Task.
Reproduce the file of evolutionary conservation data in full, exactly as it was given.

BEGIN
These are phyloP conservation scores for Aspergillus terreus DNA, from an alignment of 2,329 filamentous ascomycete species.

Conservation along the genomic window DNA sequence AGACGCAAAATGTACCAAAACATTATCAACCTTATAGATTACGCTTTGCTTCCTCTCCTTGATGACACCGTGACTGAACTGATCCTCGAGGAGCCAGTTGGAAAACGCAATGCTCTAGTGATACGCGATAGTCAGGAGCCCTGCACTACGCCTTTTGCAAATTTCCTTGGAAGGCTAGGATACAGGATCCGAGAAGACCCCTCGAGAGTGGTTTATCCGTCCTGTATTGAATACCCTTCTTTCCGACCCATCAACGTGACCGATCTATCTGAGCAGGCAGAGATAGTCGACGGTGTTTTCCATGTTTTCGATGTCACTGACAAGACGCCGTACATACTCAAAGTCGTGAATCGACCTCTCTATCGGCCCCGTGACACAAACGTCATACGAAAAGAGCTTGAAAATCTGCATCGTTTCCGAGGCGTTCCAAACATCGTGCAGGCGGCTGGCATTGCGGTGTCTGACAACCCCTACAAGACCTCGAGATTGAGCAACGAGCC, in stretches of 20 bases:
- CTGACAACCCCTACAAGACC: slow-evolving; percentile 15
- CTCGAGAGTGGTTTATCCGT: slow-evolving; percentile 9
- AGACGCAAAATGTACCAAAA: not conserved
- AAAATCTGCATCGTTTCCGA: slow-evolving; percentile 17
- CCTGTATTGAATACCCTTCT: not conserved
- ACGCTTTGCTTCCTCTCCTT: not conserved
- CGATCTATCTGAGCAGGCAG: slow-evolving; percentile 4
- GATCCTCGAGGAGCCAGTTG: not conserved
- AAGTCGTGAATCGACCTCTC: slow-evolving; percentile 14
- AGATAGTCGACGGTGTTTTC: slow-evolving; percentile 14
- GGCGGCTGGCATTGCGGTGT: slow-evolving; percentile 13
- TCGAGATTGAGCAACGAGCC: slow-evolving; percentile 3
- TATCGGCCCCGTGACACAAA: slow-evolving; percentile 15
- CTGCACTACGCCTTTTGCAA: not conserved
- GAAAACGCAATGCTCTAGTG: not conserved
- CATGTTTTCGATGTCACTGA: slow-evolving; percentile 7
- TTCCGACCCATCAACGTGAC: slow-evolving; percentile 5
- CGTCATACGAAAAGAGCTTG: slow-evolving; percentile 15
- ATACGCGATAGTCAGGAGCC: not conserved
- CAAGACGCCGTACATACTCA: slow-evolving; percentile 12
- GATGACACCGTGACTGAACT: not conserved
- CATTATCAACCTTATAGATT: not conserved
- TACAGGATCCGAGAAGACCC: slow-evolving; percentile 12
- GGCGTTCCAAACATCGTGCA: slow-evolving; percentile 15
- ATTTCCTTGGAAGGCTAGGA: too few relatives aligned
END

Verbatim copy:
These are phyloP conservation scores for Aspergillus terreus DNA, from an alignment of 2,329 filamentous ascomycete species.

Conservation along the genomic window DNA sequence AGACGCAAAATGTACCAAAACATTATCAACCTTATAGATTACGCTTTGCTTCCTCTCCTTGATGACACCGTGACTGAACTGATCCTCGAGGAGCCAGTTGGAAAACGCAATGCTCTAGTGATACGCGATAGTCAGGAGCCCTGCACTACGCCTTTTGCAAATTTCCTTGGAAGGCTAGGATACAGGATCCGAGAAGACCCCTCGAGAGTGGTTTATCCGTCCTGTATTGAATACCCTTCTTTCCGACCCATCAACGTGACCGATCTATCTGAGCAGGCAGAGATAGTCGACGGTGTTTTCCATGTTTTCGATGTCACTGACAAGACGCCGTACATACTCAAAGTCGTGAATCGACCTCTCTATCGGCCCCGTGACACAAACGTCATACGAAAAGAGCTTGAAAATCTGCATCGTTTCCGAGGCGTTCCAAACATCGTGCAGGCGGCTGGCATTGCGGTGTCTGACAACCCCTACAAGACCTCGAGATTGAGCAACGAGCC, in stretches of 20 bases:
- CTGACAACCCCTACAAGACC: slow-evolving; percentile 15
- CTCGAGAGTGGTTTATCCGT: slow-evolving; percentile 9
- AGACGCAAAATGTACCAAAA: not conserved
- AAAATCTGCATCGTTTCCGA: slow-evolving; percentile 17
- CCTGTATTGAATACCCTTCT: not conserved
- ACGCTTTGCTTCCTCTCCTT: not conserved
- CGATCTATCTGAGCAGGCAG: slow-evolving; percentile 4
- GATCCTCGAGGAGCCAGTTG: not conserved
- AAGTCGTGAATCGACCTCTC: slow-evolving; percentile 14
- AGATAGTCGACGGTGTTTTC: slow-evolving; percentile 14
- GGCGGCTGGCATTGCGGTGT: slow-evolving; percentile 13
- TCGAGATTGAGCAACGAGCC: slow-evolving; percentile 3
- TATCGGCCCCGTGACACAAA: slow-evolving; percentile 15
- CTGCACTACGCCTTTTGCAA: not conserved
- GAAAACGCAATGCTCTAGTG: not conserved
- CATGTTTTCGATGTCACTGA: slow-evolving; percentile 7
- TTCCGACCCATCAACGTGAC: slow-evolving; percentile 5
- CGTCATACGAAAAGAGCTTG: slow-evolving; percentile 15
- ATACGCGATAGTCAGGAGCC: not conserved
- CAAGACGCCGTACATACTCA: slow-evolving; percentile 12
- GATGACACCGTGACTGAACT: not conserved
- CATTATCAACCTTATAGATT: not conserved
- TACAGGATCCGAGAAGACCC: slow-evolving; percentile 12
- GGCGTTCCAAACATCGTGCA: slow-evolving; percentile 15
- ATTTCCTTGGAAGGCTAGGA: too few relatives aligned